The Unthinkable: Who Survives When Disaster Strikes - and Why
Discover how human beings react to danger–and what makes the difference between life and deathToday, nine out of ten Americans live in places at significant risk of earthquakes, hurricanes, tornadoes, terrorism, or other disasters. Tomorrow, some of us will have to make split-second choices to... show more
Discover how human beings react to danger–and what makes the difference between life and deathToday, nine out of ten Americans live in places at significant risk of earthquakes, hurricanes, tornadoes, terrorism, or other disasters. Tomorrow, some of us will have to make split-second choices to save ourselves and our families. How will we react? What will it feel like? Will we be heroes or victims? In her quest to answer these questions, award-winning journalist Amanda Ripley traces human responses to some of recent history’s epic disasters, from the explosion of the Mont Blanc munitions ship in 1917–one of the biggest explosions before the invention of the atomic bomb–to the journeys of the 15,000 people who found their way out of the World Trade Center on September 11, 2001. To understand the science behind the stories, Ripley turns to leading brain scientists, trauma psychologists, and other disaster experts. She even has her own brain examined by military researchers and experiences, through realistic simulations, what it might be like to survive a plane crash into the ocean or to escape a raging fire.Ripley comes back with precious wisdom about the surprising humanity of crowds, the elegance of the brain’s fear circuits, and the stunning inadequacy of many of our evolutionary responses. Most unexpectedly, she discovers the brain’s ability to do much, much better–with just a little help.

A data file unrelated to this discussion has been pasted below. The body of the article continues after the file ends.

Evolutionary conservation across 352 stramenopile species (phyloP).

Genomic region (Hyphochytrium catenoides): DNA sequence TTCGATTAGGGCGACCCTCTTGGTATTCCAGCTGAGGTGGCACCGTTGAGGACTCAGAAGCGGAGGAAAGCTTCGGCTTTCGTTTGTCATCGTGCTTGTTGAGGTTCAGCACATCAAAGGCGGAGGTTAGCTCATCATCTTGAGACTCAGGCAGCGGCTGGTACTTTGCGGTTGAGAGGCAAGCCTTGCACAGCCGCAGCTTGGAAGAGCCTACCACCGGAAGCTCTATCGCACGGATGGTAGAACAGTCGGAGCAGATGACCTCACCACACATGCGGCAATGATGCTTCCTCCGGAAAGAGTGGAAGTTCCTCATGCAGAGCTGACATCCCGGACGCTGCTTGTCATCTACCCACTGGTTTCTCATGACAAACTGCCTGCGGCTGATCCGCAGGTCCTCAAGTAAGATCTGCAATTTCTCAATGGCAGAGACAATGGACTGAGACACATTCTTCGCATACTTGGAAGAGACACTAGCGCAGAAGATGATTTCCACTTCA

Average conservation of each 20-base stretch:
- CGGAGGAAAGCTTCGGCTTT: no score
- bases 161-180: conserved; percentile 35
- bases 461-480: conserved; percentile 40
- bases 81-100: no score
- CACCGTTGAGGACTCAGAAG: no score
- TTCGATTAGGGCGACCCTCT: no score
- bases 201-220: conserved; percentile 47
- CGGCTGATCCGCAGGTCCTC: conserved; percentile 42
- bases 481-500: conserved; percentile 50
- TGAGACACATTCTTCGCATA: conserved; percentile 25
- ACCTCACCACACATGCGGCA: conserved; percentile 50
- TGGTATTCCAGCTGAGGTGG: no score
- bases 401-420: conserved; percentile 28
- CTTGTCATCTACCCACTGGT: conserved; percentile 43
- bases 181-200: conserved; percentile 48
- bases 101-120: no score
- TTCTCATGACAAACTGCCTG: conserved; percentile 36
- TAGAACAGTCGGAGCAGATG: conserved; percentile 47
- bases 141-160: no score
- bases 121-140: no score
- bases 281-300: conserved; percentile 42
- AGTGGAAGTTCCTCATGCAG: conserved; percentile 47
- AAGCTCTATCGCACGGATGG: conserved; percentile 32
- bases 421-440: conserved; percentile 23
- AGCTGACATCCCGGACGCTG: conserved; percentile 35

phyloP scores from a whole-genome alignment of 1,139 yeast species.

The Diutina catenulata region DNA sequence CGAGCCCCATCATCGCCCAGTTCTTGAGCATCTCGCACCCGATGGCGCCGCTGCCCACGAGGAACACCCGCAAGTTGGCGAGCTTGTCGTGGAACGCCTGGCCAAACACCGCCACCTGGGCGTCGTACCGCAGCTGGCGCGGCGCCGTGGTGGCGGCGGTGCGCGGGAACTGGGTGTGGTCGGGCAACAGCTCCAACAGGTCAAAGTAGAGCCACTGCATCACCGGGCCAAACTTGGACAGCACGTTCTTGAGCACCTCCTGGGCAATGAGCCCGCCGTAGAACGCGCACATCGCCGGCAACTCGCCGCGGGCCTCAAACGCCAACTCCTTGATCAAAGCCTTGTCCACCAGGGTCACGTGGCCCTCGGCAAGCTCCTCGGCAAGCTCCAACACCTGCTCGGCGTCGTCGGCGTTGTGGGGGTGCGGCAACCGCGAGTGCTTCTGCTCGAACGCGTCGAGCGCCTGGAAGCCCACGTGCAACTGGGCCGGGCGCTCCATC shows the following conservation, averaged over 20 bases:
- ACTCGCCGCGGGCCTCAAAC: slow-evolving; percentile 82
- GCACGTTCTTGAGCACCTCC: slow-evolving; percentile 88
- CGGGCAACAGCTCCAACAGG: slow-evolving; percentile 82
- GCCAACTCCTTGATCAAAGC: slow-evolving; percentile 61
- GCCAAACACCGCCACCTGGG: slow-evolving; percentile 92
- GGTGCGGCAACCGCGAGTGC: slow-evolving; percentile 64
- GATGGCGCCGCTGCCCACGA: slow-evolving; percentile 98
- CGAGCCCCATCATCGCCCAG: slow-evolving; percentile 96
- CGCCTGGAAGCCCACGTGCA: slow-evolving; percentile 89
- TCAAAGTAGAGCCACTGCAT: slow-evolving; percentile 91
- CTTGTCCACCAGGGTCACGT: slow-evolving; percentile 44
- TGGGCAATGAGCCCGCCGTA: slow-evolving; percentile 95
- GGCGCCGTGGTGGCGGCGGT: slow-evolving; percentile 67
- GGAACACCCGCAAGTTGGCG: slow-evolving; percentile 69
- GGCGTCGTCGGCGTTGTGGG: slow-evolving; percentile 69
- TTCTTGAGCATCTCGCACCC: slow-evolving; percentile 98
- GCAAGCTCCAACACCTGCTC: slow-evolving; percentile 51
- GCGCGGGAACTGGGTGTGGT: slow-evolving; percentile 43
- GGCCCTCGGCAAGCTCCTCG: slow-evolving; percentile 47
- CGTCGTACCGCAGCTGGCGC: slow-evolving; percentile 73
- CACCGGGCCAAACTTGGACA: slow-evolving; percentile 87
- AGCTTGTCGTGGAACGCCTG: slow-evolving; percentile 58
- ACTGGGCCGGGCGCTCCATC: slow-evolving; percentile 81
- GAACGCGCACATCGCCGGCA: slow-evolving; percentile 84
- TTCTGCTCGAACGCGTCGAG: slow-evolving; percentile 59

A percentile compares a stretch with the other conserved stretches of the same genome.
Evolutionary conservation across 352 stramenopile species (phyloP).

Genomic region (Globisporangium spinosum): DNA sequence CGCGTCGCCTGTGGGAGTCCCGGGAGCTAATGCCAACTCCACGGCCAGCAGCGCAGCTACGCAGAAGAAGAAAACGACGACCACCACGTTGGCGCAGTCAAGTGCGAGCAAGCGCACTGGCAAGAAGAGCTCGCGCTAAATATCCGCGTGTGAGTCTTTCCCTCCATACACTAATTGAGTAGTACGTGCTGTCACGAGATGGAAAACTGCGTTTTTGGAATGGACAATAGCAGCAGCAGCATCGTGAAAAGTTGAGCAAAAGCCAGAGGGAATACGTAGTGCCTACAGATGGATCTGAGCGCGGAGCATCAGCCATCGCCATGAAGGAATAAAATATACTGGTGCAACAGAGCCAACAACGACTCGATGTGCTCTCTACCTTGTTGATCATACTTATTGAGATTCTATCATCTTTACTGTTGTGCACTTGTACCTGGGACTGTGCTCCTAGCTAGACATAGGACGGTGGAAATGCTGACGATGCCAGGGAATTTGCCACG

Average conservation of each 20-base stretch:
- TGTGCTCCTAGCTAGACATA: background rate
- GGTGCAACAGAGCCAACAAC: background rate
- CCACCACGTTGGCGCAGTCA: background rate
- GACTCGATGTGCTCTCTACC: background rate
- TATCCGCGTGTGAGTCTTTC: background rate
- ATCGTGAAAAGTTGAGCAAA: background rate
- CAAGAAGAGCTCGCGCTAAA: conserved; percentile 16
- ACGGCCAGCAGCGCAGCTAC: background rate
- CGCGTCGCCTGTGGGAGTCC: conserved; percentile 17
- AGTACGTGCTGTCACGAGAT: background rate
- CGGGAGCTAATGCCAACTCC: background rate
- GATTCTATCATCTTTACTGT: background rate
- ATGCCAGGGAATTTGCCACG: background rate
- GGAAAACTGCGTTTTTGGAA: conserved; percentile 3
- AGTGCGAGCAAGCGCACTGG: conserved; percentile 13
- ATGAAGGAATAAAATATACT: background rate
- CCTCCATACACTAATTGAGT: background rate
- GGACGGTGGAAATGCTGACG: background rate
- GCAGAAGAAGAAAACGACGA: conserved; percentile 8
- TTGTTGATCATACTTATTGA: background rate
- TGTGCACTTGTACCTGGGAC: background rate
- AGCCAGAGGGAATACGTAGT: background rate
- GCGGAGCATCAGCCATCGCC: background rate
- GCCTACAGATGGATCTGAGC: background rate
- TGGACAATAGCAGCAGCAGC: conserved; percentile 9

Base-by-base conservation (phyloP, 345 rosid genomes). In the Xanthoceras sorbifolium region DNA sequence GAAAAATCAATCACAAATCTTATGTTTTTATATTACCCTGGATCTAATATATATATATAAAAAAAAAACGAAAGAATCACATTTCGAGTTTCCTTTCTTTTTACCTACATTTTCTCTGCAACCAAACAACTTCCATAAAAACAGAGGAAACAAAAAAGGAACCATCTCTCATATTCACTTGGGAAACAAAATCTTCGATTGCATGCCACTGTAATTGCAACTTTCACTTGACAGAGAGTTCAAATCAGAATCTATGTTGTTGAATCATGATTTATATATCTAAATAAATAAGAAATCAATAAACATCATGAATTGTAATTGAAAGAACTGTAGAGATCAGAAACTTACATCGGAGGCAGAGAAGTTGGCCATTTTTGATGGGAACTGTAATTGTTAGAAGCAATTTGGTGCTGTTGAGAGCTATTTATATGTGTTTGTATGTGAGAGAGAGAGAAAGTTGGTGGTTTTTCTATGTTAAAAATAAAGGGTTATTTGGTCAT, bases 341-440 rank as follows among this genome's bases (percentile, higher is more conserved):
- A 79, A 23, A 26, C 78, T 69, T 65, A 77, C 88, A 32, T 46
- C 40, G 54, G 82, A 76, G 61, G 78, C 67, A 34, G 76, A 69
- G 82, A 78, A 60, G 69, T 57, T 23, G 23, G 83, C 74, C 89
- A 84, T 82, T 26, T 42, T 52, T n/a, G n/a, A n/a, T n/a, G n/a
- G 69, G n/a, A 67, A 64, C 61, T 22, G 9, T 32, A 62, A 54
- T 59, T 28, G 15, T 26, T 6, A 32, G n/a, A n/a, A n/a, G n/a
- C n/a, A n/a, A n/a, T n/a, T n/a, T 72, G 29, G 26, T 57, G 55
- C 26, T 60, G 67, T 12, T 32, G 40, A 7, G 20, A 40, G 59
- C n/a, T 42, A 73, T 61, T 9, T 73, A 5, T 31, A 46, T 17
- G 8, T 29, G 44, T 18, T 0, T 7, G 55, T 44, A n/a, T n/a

Publish date: June 16th 2009
Pages no: 288
Edition language: English
Incredible. A textbook, basically, on all things scary. And an extremely illuminating one at that.Q:For all these reasons, perhaps, heroes feel a nonnegotiable duty to help others when they can. “It’s something in your heart, your soul, and your emotions that gets a hold of you and says, I gotta do ...
I've always wondered how I would react in a disaster. My mother, who usually needs time to take in a situation, is oddly calm in the midst of a car accident - and I feel sure that would translate into worse disasters. LL has more trouble with a car not starting then a serious medical issue - he's my...
I've always thought that one reason I'm a disaster junkie is that stories of various events (airplane crashes, earthquakes, floods, fires, societal breakdown, etc.) let me "practice" what I might do in different situations. This book lets people go way past "what if" and offers solid info about how ...
This is the one book I would universally recommend. It's well written and useful.This book looks not at just behaviors in disasters/emergencies, but case studies, data, and the science behind those behaviors.I found it totally interesting to see the reasons behind, not just behaviors of survivors i...
According to my records here, I've listened to this 4 times since 2009. It's still awesome and I think everyone should read it. It's both fascinating and I think useful although I hope to never have to utilize any of the usefulness.